Many of Hodgkins’s closest male friends were gay. Geoffrey Gorer, Eardley Knollys, David Brynley, Norman Notley, and Duncan Grant are numbered among them, as well as Cedric Morris and Arthur Lett-Haines, a gay couple, who became a mainstay of emotional support and financial assistance.
Morris and Lett-Haines began their association with Hodgkins in 1919. They paid her tuition fees, sub-leased her London flat when its cost became too onerous for her, and hosted her at their country home. When Hodgkins’s fortunes dipped to one of their lowest points, they were her salvation. Lett-Haines remembers, in an interview with June Opie (1969), that:
… she was in a basement at the junction of Fitzroy Street and Charlotte Street, and the water and light were turned off and she had pawned everything that was possible, and I think that she had abandoned herself, covered in newspapers … in bed …I gathered her together and motored her down to the Pound and fitted her up and set her to work.
They also used their network of contacts to promote Hodgkins’s career forward. Cedric Morris nominated her to be a member of the progressive Seven and Five Society. She showed with them for the first time in March 1929. The Society’s membership included some of the biggest and most influential names in British modernism.
‘I don’t know how I am ever going to let her go’
Frances Hodgkins had a number of intimate female friendships. In her later years they included Amy Krauss then Dorothy Selby, but when she was younger her passionate friendship was with Dorothy Kate Richmond. In 1901, Hodgkins joined Richmond at an artist colony in France. To her mother, Rachel, she wrote:
I found Miss Richmond already installed when I arrived and winning all hearts by her sweetness & beauty … I am a lucky beggar to have her for a travelling companion. She is so restful & sweet and I think we suit each other well.
Eventually her feelings of exhilaration in Richmond’s company became palpable:
I have grown so fond of her, I don’t know how I am ever going to let her go, she is one of those people whom you want always with you. This kind of existence is too too happy to last.
Sadly, Hodgkins’s prediction would come true, and they would part. Hodgkins, to continue her career in the sketching grounds of Europe, and Richmond, to return to New Zealand and stay there. The tragedy is that this outcome was due largely to miscommunication. Hodgkins wanted Richmond to join her in Europe, but didn’t feel she could ask, and Richmond was waiting for Hodgkin’s invitation to join her. The outcome was that they would remain apart; something they both regretted.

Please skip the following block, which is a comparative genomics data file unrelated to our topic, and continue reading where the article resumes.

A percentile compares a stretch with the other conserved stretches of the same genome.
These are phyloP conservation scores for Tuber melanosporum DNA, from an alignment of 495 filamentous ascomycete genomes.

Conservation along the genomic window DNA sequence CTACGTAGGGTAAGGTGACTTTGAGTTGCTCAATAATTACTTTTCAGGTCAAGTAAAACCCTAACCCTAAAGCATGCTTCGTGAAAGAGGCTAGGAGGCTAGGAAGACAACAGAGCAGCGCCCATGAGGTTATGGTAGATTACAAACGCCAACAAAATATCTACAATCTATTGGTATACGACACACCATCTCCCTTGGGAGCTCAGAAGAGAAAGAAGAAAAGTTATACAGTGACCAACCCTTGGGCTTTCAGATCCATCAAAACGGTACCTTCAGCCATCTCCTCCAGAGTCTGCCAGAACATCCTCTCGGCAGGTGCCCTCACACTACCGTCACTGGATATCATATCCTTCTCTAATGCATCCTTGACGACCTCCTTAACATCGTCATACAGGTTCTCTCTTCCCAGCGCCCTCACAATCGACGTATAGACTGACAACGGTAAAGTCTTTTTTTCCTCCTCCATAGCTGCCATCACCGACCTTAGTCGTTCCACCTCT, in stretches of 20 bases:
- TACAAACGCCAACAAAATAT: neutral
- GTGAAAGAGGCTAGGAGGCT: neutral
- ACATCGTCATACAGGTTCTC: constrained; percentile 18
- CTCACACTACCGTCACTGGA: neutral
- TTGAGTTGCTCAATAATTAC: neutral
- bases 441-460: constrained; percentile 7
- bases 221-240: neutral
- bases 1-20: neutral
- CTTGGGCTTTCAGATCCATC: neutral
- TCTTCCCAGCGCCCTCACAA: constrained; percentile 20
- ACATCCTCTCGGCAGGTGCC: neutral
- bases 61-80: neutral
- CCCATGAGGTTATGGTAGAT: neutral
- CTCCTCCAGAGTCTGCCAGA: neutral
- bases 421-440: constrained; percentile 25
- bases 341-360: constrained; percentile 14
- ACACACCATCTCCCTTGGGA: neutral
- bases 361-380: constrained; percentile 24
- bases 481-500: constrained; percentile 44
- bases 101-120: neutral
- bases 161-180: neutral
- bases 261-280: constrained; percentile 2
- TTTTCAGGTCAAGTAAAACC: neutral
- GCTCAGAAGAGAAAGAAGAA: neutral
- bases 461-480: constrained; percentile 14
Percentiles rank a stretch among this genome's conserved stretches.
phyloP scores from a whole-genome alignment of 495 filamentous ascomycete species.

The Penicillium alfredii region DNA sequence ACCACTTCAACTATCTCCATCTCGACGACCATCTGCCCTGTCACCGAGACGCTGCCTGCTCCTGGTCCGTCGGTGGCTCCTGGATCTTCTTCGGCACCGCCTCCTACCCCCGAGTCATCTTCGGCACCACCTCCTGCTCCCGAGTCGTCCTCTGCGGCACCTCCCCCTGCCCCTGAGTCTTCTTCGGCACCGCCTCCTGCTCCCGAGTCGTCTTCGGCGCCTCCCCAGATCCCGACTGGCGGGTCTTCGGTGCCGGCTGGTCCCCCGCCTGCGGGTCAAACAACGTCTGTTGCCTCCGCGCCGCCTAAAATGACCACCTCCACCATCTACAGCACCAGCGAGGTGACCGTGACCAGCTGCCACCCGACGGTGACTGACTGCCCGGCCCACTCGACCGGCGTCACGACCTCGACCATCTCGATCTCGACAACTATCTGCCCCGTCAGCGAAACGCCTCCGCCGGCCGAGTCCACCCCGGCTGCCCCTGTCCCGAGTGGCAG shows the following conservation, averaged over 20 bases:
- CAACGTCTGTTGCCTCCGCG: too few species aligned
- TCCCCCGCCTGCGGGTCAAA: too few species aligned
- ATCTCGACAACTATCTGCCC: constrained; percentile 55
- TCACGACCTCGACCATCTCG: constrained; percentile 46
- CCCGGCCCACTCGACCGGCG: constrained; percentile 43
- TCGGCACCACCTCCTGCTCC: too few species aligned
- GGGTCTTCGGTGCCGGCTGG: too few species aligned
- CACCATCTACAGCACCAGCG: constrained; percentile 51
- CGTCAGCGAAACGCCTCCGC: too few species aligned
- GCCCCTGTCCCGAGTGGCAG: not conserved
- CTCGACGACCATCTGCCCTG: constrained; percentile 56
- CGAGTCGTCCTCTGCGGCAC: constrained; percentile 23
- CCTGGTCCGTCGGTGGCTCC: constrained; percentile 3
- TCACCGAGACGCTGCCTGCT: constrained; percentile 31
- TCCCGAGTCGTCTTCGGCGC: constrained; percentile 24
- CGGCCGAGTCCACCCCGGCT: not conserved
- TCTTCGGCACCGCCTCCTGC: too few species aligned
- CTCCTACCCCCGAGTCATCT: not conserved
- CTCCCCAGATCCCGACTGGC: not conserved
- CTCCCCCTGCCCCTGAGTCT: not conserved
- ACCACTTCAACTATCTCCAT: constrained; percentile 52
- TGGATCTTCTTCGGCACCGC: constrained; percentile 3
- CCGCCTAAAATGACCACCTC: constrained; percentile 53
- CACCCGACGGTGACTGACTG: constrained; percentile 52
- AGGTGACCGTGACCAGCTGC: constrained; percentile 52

Of her life in Nelson, Richmond would write to Frances:
I sit [and paint] in ploughed fields with my shoes full of earth … The evenings I have devoted to sitting beside large fires … when I am reading I forget who I am and that I ever tried to paint … [she finishes] Tell me anything you can and never stop loving your devoted friend.
Hodgkins’s career has been interpreted literally, sanitised and demystified. According to convention, she eschewed the wasteland of spinsterhood to become an artist, thereby draining every pulse of passion (except for art) from her veins. But clearly there is also evidence of another, more complex and unorthodox life. A queer life filled with queer people who loved her and she loved them. This world reflects an important aspect of Hodgkins’s ‘self’, in the way that the high-heeled shoe, handbag, mirror, beret, belt, and scarf reflect significant aspects of her ‘persona’. Hodgkins was a manipulator of minds – a visual conjurer – too elusive to be framed in her own portrait and too clever to be caught outside her own closet.
1. Katharine West, June Opie Radio Documentary Transcripts.
2. Letter from AK to HR, 3 June 1947, Hannah Ritchie MS-Papers-4397, Alexander Turnbull Library, Wellington.
3. Letter from FMH to HR, c. 10 January 1923, Linda Gill, Letters of Frances Hodgkins, Auckland, 1993: Letter 336.
4. Letter from FMH to DS, 7 August 1939, Gill: Letter 493.
5. Arthur Lett-Haines, Jane Opie Radio Documentary Transcripts.
6. Letter from FMH to ROH, 14 July 1901, Gill: Letter 73.
7. Letter from FMH to ROH, 7 August 1901, Gill: Letter 74.
8. Letter portion from DKR to FMH, c. September 1906, Eric H. McCormick transcripts, qMS-0966, Alexander Turnbull Library, Wellington.
Joanne Drayton (PhD) is an award winning New Zealand author. Her most recent book Hudson & Halls: The Food of Love won the Ockham NZ Book Awards for Non-fiction in 2019. Both Hudson & Halls and her earlier book The Search for Anne Perry and have been optioned for feature films. Her other biographical subjects include crime writer Ngaio Marsh and expatriate painters Frances Hodgkins, Rhona Haszard, and Edith Collier. She has curated exhibitions and publishes in art history and theory. In 2007, she was awarded a National Library Fellowship, and in 2017 the prestigious Logan Fellowship at the Carey Institute in Upstate NY.